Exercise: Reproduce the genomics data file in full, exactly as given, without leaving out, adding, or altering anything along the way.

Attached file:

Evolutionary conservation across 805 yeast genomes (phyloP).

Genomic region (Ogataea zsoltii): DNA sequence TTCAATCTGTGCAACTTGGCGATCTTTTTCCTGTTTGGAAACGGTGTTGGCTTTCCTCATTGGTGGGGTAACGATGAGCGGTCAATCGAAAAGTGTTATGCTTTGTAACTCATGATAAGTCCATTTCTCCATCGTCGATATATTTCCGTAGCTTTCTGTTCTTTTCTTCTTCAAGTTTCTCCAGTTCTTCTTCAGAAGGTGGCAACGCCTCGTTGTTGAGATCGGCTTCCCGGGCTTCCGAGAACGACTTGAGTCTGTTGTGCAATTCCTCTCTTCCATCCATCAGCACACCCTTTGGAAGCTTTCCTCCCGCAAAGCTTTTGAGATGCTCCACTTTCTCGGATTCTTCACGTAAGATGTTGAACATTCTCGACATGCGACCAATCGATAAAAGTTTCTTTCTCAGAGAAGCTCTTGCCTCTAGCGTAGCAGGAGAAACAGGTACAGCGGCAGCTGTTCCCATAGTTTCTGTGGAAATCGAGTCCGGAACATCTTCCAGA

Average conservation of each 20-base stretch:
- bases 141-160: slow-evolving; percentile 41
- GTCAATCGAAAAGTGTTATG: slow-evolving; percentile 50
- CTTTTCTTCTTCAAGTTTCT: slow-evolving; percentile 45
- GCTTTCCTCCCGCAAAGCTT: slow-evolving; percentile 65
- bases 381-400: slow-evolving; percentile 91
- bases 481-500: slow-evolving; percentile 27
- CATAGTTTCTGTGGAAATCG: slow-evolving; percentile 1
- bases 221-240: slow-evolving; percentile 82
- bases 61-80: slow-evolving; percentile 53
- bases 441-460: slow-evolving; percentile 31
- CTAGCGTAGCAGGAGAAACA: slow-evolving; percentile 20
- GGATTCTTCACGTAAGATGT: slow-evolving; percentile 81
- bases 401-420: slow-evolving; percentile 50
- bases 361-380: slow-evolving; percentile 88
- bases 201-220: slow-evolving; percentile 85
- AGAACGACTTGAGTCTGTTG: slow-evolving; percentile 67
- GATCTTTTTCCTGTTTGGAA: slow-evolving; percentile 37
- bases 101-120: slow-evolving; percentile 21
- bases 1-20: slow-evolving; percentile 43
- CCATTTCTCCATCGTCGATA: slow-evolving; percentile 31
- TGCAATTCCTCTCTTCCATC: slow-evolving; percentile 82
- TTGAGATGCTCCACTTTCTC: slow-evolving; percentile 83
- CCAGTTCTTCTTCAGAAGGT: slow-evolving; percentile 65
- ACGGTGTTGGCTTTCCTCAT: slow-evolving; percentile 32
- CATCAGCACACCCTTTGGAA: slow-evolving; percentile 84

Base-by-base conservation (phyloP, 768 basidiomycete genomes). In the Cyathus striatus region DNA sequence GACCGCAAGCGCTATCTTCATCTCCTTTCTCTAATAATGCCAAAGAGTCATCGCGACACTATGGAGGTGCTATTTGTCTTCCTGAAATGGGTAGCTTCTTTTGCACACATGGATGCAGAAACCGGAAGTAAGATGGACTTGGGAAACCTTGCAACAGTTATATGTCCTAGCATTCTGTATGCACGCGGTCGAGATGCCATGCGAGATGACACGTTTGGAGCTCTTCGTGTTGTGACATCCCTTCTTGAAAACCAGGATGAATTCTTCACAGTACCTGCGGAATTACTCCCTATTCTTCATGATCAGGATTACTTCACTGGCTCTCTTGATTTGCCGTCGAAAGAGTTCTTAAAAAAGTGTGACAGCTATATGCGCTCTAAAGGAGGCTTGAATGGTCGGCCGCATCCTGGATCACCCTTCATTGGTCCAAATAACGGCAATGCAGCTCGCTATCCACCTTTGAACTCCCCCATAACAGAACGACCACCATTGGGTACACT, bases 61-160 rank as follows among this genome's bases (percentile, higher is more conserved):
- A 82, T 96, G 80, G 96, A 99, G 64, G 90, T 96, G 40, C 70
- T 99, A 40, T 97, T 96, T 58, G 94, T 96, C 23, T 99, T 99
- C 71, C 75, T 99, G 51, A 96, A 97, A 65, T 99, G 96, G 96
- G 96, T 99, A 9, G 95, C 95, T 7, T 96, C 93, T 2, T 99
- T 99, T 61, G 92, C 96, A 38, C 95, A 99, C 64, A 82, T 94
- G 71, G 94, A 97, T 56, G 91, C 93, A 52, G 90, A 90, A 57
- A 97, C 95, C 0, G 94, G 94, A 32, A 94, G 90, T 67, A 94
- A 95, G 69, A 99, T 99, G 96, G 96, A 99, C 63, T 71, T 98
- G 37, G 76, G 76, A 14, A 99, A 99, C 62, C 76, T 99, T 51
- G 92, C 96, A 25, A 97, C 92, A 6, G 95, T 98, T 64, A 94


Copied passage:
Evolutionary conservation across 805 yeast genomes (phyloP).

Genomic region (Ogataea zsoltii): DNA sequence TTCAATCTGTGCAACTTGGCGATCTTTTTCCTGTTTGGAAACGGTGTTGGCTTTCCTCATTGGTGGGGTAACGATGAGCGGTCAATCGAAAAGTGTTATGCTTTGTAACTCATGATAAGTCCATTTCTCCATCGTCGATATATTTCCGTAGCTTTCTGTTCTTTTCTTCTTCAAGTTTCTCCAGTTCTTCTTCAGAAGGTGGCAACGCCTCGTTGTTGAGATCGGCTTCCCGGGCTTCCGAGAACGACTTGAGTCTGTTGTGCAATTCCTCTCTTCCATCCATCAGCACACCCTTTGGAAGCTTTCCTCCCGCAAAGCTTTTGAGATGCTCCACTTTCTCGGATTCTTCACGTAAGATGTTGAACATTCTCGACATGCGACCAATCGATAAAAGTTTCTTTCTCAGAGAAGCTCTTGCCTCTAGCGTAGCAGGAGAAACAGGTACAGCGGCAGCTGTTCCCATAGTTTCTGTGGAAATCGAGTCCGGAACATCTTCCAGA

Average conservation of each 20-base stretch:
- bases 141-160: slow-evolving; percentile 41
- GTCAATCGAAAAGTGTTATG: slow-evolving; percentile 50
- CTTTTCTTCTTCAAGTTTCT: slow-evolving; percentile 45
- GCTTTCCTCCCGCAAAGCTT: slow-evolving; percentile 65
- bases 381-400: slow-evolving; percentile 91
- bases 481-500: slow-evolving; percentile 27
- CATAGTTTCTGTGGAAATCG: slow-evolving; percentile 1
- bases 221-240: slow-evolving; percentile 82
- bases 61-80: slow-evolving; percentile 53
- bases 441-460: slow-evolving; percentile 31
- CTAGCGTAGCAGGAGAAACA: slow-evolving; percentile 20
- GGATTCTTCACGTAAGATGT: slow-evolving; percentile 81
- bases 401-420: slow-evolving; percentile 50
- bases 361-380: slow-evolving; percentile 88
- bases 201-220: slow-evolving; percentile 85
- AGAACGACTTGAGTCTGTTG: slow-evolving; percentile 67
- GATCTTTTTCCTGTTTGGAA: slow-evolving; percentile 37
- bases 101-120: slow-evolving; percentile 21
- bases 1-20: slow-evolving; percentile 43
- CCATTTCTCCATCGTCGATA: slow-evolving; percentile 31
- TGCAATTCCTCTCTTCCATC: slow-evolving; percentile 82
- TTGAGATGCTCCACTTTCTC: slow-evolving; percentile 83
- CCAGTTCTTCTTCAGAAGGT: slow-evolving; percentile 65
- ACGGTGTTGGCTTTCCTCAT: slow-evolving; percentile 32
- CATCAGCACACCCTTTGGAA: slow-evolving; percentile 84

Base-by-base conservation (phyloP, 768 basidiomycete genomes). In the Cyathus striatus region DNA sequence GACCGCAAGCGCTATCTTCATCTCCTTTCTCTAATAATGCCAAAGAGTCATCGCGACACTATGGAGGTGCTATTTGTCTTCCTGAAATGGGTAGCTTCTTTTGCACACATGGATGCAGAAACCGGAAGTAAGATGGACTTGGGAAACCTTGCAACAGTTATATGTCCTAGCATTCTGTATGCACGCGGTCGAGATGCCATGCGAGATGACACGTTTGGAGCTCTTCGTGTTGTGACATCCCTTCTTGAAAACCAGGATGAATTCTTCACAGTACCTGCGGAATTACTCCCTATTCTTCATGATCAGGATTACTTCACTGGCTCTCTTGATTTGCCGTCGAAAGAGTTCTTAAAAAAGTGTGACAGCTATATGCGCTCTAAAGGAGGCTTGAATGGTCGGCCGCATCCTGGATCACCCTTCATTGGTCCAAATAACGGCAATGCAGCTCGCTATCCACCTTTGAACTCCCCCATAACAGAACGACCACCATTGGGTACACT, bases 61-160 rank as follows among this genome's bases (percentile, higher is more conserved):
- A 82, T 96, G 80, G 96, A 99, G 64, G 90, T 96, G 40, C 70
- T 99, A 40, T 97, T 96, T 58, G 94, T 96, C 23, T 99, T 99
- C 71, C 75, T 99, G 51, A 96, A 97, A 65, T 99, G 96, G 96
- G 96, T 99, A 9, G 95, C 95, T 7, T 96, C 93, T 2, T 99
- T 99, T 61, G 92, C 96, A 38, C 95, A 99, C 64, A 82, T 94
- G 71, G 94, A 97, T 56, G 91, C 93, A 52, G 90, A 90, A 57
- A 97, C 95, C 0, G 94, G 94, A 32, A 94, G 90, T 67, A 94
- A 95, G 69, A 99, T 99, G 96, G 96, A 99, C 63, T 71, T 98
- G 37, G 76, G 76, A 14, A 99, A 99, C 62, C 76, T 99, T 51
- G 92, C 96, A 25, A 97, C 92, A 6, G 95, T 98, T 64, A 94